A Guide to Obtaining a Visa as a Property Investor in Dubai
We are often asked by our clients: Can I get a residency visa if I buy a property in Dubai?
Wading through visa regulations, requirements and restrictions can be confusing, so in an effort to provide clarity on the subject, we have created this guide for you.
So, firstly: Is it possible to obtain a residency visa when purchasing a property in Dubai?
Whilst the visa options available to anyone looking to live, work or invest in Dubai have changed a fair bit in recent years, there are currently two options open to property investors who would like to live or stay in Dubai.
Types of Visas
The two types of visa currently available to property investors in Dubai are:
- The Property Investor Visa
- The Six Months Residency Visa
How Does Each Visa Work?
The Property Investor Visa – This is a two-year renewable visa that is issued by the Dubai Land Department. This visa enables you to become a UAE resident, obtain an Emirates ID and UAE driving license. You can also sponsor family to join you as well. One key restriction is that this visa is only available for Dubai property investments.
The Six Months Residency Visa – This option is a standard visa, which in many ways is closer to a visitor visa than a residence visa. It is issued by the relevant immigration authority. As you can probably tell, it lasts for 6 months, but can be renewed for as long as you meet the requirements. With this visa, you are granted multi-entry access to the UAE, and is available to those who purchase property in any of the seven Emirates, not just Dubai.
The property you invest in must meet certain requirements in order for you to qualify for either of these visas:
- The property must be valued at Dh1 million or more. This valuation is based on the purchase price listed on the title deed, not the current value of the property when you apply for the visa.
- For joint property ownership, such as owning the property with your spouse, the shared value of your property must exceed Dh1 million.
- The Dh1 million valuation can only apply to one title deed – you cannot consolidate all your investments to meet this valuation requirement on your visa application.
- You will need to provide the title deed (in the name of the applicant) with your visa application, therefore only completed properties qualify. Properties bought off-plan cannot be used to apply for a visa.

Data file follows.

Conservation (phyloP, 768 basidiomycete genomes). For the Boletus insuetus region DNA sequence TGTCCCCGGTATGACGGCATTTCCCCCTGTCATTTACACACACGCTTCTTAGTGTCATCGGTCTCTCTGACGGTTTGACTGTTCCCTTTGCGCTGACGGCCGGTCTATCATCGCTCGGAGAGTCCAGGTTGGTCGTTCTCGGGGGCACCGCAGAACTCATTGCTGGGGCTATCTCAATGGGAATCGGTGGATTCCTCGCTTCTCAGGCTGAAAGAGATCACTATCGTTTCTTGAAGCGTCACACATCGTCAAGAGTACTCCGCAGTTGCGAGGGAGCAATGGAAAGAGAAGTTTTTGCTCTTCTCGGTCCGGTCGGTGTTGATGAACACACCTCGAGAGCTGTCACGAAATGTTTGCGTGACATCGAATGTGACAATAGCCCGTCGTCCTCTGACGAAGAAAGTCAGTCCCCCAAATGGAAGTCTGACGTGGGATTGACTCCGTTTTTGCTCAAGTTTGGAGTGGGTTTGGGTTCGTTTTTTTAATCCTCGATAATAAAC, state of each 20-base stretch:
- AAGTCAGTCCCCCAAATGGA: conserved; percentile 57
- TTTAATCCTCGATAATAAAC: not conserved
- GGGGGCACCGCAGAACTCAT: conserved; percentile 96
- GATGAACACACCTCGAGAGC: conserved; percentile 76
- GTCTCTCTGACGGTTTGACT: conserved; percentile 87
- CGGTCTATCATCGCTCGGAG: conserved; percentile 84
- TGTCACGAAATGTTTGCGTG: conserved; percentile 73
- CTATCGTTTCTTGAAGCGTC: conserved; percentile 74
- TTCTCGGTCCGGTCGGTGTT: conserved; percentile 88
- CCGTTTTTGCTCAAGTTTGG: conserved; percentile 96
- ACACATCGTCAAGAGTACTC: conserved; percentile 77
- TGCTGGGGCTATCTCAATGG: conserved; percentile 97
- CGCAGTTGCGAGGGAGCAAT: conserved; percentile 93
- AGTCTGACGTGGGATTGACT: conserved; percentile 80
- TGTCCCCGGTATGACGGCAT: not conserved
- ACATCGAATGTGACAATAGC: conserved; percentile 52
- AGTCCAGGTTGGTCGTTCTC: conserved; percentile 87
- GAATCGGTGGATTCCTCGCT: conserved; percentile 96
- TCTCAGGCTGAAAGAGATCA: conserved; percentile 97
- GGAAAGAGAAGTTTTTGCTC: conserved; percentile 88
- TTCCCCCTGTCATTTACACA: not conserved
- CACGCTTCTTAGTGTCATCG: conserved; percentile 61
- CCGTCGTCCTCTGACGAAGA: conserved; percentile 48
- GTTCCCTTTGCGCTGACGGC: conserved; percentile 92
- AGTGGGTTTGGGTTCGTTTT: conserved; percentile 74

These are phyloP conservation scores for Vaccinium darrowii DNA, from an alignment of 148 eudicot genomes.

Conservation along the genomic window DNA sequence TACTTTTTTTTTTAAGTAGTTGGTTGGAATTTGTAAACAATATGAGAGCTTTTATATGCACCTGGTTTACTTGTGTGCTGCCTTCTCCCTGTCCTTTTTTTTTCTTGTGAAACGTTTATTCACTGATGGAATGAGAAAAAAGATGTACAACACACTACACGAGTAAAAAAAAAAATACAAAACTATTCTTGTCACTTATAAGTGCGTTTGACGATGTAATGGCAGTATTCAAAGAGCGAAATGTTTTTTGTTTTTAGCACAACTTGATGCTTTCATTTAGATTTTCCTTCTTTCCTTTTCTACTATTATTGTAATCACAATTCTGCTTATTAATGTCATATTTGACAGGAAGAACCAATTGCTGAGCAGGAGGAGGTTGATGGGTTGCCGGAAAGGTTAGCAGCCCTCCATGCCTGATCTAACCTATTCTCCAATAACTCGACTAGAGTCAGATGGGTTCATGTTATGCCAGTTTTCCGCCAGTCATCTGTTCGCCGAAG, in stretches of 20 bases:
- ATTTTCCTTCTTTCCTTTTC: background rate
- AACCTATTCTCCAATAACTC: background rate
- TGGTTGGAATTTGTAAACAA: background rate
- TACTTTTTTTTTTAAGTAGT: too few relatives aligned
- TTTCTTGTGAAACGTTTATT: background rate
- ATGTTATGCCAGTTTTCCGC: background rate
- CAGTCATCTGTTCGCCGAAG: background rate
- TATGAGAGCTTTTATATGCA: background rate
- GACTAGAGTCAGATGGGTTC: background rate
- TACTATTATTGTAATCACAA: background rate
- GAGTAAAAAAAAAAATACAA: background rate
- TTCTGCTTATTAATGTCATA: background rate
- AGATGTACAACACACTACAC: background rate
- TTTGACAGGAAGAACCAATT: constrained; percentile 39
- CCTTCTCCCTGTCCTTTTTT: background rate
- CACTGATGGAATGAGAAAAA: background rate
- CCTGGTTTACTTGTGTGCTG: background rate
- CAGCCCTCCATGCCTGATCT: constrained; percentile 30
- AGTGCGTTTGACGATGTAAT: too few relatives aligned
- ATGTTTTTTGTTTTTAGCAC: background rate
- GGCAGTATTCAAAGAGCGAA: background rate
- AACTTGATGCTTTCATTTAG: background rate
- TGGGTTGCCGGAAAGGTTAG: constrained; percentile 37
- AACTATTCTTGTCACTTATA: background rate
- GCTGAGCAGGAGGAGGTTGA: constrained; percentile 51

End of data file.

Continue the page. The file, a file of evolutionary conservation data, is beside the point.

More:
- The property you invest in must be freehold and must be a residential property in a “habitable” condition i.e. it must be suitable to be lived in and maintained in a good condition. Commercial property investments do not qualify for these visas.
Both visas have a minimum income requirement of Dh10,000 per month (or equivalent currency). This can be earned either inside or outside the UAE. You will need to provide proof of income as part of your application.
If you meet the requirements listed above, you will then be able to apply for your desired visa with either the Dubai Land Department or relevant immigration authority (depending on which you choose to apply for, see above). As part of your application, you will need to provide the following documents:
- Title Deed on the property
- Passport copy of the applicant
- Current visa status/copy
- Passport photos (x6)
- Certificate of Good Conduct (from Dubai Police)
- Bank Statements
- Utility Bill
The Six Month Residency Visa costs approximately Dh2,300, plus additional fees for sponsorship of a family member (Dh250) and renewal (Dh1,100 each time).
By contrast, the Property Investor Visa costs is considerably more expensive at approximately Dh13,000-Dh15,000, which includes:
- A police clearance letter (Dh220)
- Administration fees (Dh420)
- Application costs (Dh3,000)
- Typing and entry permit (Dh1,100)
- DED license issuance (Dh 8,440)
- Stamping/Emirates ID/medical (Dh2,490)
- Additional fees for family sponsorship and renewals (Dh5,000-6,000)
Things to Be Aware Of:
- Citizenship: Neither visa option will enable you to obtain citizenship to the UAE
- Health: You will be required to undergo an in-country medical examination
- Employment: The visas are purely for residency purposes only, you will not be permitted to undertake employment with either option
- Length of Stay: Whilst there is no maximum term for either visa (providing you continue to renew them at the end of each visa’s term), if you are granted the Property Investor Visa, you must not spend more than six consecutive months outside of Dubai, otherwise your visa will be automatically cancelled
So, which visa should you get?
Well, both options have their pros and cons, so it really depends on your individual circumstances and what you are looking for from both a property investment and a visa.
If you are investing in Dubai specifically, have a larger budget and want more flexibility from your visa, then the Property Investor Visa may well be for you.
However, if you are looking for a cheaper option and can work with the restrictions involved, the Six Month Residency Visa might suit you better.
Finally, the advice given in this document is for guidance only. For further or more in-depth information, consult an immigration expert.
To start your property investment journey in Dubai, why not head on over to see what we currently have on offer in the UAE.